I recently purchased a house with laundry machines in the kitchen. There exists this small divider between the fridge and washer/dryer stack that scrapes along the fridge door and prevents it from opening pretty widely. I'd like to remove it to give more space to the fridge door, but didn't know if there was any particular reason you'd need a divider between these two appliances. It doesn't seem structural for the cabinet as it's only attached to the floor and cabinet at the front as shown, is not fastened at the back, and doesn't even reach all the way up the the bottom of the cabinet. Is there any reason I might need to keep this divider?

Small wall between fridge and dryer

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  • 3
    Looks like the cabinet doors above the fridge were raised up to accommodate the fridge doors, while the cabinet door above the dryer wasn't—that would bug the heck out of me.
    – Huesmann
    Commented Dec 14, 2023 at 14:26

2 Answers 2


Most dryers leak some dust and lint from cracks in the frame and at the joints of the vent pipe. The divider will help keep that lint from being sucked in and deposited on the fridge's cooling fins. On a French door fridge like yours, the fins are usually not exposed at the back but inside a panel and are not normally cleaned by the homeowner. An abnormal amount of dust and lint being deposited on them would cause poor performance and early failure.

So, you should keep the divider there and make sure it seals reasonably well against the back wall.

To avoid your problem you could cut a couple of inches off the front of the divider. But then, the right hand door will bang against the dryer, and will eventually be dented by it. The door should be able to open almost 180 degrees. It's a great feature, so to take advantage here is my suggestion:

  • Leave the panel and if it doesn't touch the back wall, fix that.
  • Push the washer/dryer as far back as possible. Investigate if the vent and hoses behind it can be arranged better so you can push it further back.
  • Pull the fridge forward, just enough that the door can open all the way without hitting the dryer.

If this arrangement came with the house it would be a good idea at this time to open the fridge's rear panel and if necessary clean the fins. You can do that yourself or get a handyman to do that, clean the dryer vent, and may as well do the gutters at the same time. Welcome home! :)

  • Still, there are ways to prevent dents while still permitting increased door opening.
    – Huesmann
    Commented Dec 14, 2023 at 14:25
  • @Huesmann not sure what you mean? To open door fully, fridge must be at the right distance further out than dryer. I have a similar fridge, the fully open door would be mostly inside that dryer as they are currently configured.
    – jay613
    Commented Dec 14, 2023 at 23:29
  • I didn't say you'd be able to open the door fully, just that you could open it more than the current setup allows. Personally, I'd simply pull the fridge out from the wall a little more.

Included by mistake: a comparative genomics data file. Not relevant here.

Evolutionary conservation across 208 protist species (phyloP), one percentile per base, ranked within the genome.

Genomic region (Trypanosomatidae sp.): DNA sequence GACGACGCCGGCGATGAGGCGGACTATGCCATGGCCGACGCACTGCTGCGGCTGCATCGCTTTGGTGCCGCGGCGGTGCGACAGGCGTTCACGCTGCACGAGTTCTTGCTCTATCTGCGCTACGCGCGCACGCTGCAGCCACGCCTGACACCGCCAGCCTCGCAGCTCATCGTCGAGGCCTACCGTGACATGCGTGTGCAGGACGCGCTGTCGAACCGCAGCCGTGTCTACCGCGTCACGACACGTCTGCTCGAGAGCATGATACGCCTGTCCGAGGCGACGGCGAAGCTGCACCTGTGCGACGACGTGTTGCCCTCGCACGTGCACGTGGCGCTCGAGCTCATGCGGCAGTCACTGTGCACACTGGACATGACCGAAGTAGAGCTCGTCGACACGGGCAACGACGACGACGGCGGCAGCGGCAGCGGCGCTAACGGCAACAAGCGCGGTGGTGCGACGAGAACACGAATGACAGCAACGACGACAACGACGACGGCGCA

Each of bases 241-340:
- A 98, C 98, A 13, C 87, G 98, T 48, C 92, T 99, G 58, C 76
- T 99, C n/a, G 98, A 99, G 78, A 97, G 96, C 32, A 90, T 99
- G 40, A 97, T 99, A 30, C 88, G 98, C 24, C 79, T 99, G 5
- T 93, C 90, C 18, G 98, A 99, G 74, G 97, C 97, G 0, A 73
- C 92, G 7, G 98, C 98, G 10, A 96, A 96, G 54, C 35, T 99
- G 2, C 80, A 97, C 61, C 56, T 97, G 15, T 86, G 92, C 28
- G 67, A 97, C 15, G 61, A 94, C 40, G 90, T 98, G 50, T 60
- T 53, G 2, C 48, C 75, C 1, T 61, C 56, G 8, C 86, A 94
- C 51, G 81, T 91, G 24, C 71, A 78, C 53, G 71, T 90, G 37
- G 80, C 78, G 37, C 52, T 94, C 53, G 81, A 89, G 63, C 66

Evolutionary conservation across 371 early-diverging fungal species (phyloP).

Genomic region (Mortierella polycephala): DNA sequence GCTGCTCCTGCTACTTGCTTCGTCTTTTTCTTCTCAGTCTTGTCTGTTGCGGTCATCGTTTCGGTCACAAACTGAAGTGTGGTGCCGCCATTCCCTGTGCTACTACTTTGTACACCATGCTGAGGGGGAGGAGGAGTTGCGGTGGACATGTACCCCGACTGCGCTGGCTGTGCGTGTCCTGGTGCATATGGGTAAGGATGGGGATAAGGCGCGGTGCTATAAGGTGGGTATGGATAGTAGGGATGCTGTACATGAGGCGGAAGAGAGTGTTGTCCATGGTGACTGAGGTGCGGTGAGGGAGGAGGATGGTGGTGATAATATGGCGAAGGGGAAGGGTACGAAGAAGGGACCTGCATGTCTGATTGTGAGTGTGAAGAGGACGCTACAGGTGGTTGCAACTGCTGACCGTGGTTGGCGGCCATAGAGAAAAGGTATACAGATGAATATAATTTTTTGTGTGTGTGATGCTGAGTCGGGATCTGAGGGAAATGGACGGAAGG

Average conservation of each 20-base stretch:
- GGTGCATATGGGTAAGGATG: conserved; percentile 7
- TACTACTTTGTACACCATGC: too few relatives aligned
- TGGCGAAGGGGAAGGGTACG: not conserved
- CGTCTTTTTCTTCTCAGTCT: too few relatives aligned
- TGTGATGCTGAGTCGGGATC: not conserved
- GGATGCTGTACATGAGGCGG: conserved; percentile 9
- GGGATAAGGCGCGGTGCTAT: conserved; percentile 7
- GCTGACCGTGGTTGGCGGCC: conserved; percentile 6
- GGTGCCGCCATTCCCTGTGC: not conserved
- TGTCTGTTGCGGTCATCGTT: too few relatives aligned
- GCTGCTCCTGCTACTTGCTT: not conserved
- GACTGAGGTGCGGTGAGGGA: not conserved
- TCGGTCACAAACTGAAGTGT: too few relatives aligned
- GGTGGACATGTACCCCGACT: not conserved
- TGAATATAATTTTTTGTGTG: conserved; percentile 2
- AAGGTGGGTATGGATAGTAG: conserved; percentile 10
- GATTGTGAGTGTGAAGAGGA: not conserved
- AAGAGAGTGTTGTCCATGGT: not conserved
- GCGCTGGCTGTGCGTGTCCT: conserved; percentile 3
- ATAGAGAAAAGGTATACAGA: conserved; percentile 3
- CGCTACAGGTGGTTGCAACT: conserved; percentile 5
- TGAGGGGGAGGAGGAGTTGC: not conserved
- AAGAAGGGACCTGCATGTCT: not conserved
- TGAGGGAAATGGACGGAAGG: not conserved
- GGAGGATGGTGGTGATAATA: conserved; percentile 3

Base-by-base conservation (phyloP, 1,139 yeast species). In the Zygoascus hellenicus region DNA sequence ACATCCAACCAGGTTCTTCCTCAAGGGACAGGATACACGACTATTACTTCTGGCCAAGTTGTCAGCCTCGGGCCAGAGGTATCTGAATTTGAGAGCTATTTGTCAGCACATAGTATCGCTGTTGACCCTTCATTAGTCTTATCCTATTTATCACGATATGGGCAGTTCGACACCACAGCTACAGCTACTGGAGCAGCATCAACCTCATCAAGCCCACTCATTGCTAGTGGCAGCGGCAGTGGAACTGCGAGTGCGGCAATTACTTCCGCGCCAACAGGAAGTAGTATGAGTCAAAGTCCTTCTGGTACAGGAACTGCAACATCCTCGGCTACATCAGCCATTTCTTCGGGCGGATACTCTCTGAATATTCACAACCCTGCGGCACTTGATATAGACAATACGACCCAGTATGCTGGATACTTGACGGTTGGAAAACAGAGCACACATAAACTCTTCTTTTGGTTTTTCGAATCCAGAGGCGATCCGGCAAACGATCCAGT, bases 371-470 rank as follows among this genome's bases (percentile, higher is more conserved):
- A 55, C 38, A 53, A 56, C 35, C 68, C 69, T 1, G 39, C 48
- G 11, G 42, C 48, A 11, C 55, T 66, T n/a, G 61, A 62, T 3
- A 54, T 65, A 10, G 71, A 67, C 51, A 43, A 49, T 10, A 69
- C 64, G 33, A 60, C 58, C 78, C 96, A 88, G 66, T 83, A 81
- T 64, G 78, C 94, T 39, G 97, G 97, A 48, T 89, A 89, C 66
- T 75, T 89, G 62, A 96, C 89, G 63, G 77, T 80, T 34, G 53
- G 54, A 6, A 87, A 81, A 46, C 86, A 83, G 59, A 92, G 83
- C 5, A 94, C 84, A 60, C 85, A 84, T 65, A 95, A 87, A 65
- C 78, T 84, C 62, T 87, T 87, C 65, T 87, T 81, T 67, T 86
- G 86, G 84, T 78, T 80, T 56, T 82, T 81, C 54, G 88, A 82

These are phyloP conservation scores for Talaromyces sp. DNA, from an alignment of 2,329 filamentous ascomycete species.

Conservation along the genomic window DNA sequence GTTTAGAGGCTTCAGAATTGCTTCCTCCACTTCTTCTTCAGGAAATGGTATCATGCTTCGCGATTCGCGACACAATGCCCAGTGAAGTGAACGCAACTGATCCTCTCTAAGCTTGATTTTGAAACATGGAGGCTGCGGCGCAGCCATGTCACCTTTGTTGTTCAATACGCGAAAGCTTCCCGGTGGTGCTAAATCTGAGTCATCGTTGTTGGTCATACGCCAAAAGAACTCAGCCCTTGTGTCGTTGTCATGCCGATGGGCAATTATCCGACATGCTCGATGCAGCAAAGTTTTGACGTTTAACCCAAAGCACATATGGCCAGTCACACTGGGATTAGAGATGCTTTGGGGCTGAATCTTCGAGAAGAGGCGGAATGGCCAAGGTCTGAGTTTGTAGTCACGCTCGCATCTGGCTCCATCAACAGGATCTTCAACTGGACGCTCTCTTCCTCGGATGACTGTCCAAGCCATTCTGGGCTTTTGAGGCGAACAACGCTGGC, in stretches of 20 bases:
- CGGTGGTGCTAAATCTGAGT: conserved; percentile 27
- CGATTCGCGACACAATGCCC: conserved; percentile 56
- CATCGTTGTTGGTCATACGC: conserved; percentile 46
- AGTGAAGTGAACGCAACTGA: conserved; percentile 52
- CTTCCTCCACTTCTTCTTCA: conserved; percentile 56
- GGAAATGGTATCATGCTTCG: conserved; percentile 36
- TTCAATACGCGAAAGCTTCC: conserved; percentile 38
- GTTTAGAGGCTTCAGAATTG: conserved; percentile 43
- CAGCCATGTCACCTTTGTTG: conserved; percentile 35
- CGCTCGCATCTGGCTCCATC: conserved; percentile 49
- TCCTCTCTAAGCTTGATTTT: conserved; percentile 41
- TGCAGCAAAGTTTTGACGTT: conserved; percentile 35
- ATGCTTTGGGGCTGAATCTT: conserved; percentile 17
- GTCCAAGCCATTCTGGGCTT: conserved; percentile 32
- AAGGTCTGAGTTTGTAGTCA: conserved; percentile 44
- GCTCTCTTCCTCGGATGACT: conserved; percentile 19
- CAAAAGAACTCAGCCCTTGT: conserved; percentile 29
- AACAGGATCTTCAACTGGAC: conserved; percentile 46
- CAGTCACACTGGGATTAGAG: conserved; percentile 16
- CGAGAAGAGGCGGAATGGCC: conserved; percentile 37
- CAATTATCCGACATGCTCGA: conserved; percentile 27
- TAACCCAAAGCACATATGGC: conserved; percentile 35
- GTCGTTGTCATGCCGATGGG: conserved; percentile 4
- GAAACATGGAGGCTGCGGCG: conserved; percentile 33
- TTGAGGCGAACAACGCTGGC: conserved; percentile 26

– Huesmann
    Commented Dec 15, 2023 at 14:55
  • @Huesmann yes exactly. It's that easy. Me, personally, I'd get a flat periscope vent pipe and 90-degree water hose connectors so I could push the cyclops in another few inches. If I could get it behind the divider I could put a louvered door on! But I know most people wouldn't go that far. I think OP could achieve it. That 2x4 on the right has got to be 36" from the back wall. Says my magic internet measuring powers.
    – jay613
    Commented Dec 15, 2023 at 16:26
  • Yeah, it's hard to tell whether either appliance is bottomed out against the wall.
    – Huesmann
    Commented Dec 16, 2023 at 14:17

Your average refrigerator is designed to run in a warm room and still cool the inside sufficiently. There is insulation inside the fridge structure to help room heat stay out and keep the cool in. Additionally, the fridge's heat transfer happens at the bottom of the fridge, while the dryer is up top. I believe that the dryer may not interfere with the fridge's operation, or at least it will make the fridge run a little more.

The center panel has an L-bracket attaching it to the cabinet above. It is likely that this connection is merely to keep the panel centered in its place. However, there is a small possibility that the L-bracket allows the cabinet to be suspended (poorly) above the panel.

If you remove the L bracket and the cabinet bottom does not sink, you can probably safely adjust or remove the divider.

Here is a frame challenge, though: cut some stock off the back of the divider, and put it back in all the way back to the wall. Remove enough so the width of the divider is an inch or two (25-50 mm) less than the depth of the fridge case. The door should then fully open, and the divider can stay there to block heat from the dryer.

  • That cabinet does seem off a bit. It might not be mounted to the wall that much/well. There is also the support on the other end.
    – crip659
    Commented Dec 13, 2023 at 19:19
  • 1
    The screws for one of the hinges on that cabinet are pulled loose, which is why that right most cabinet door is leaning, shouldn't be related to this divider. One more thing to fix =)
    – Travis
    Commented Dec 13, 2023 at 22:11

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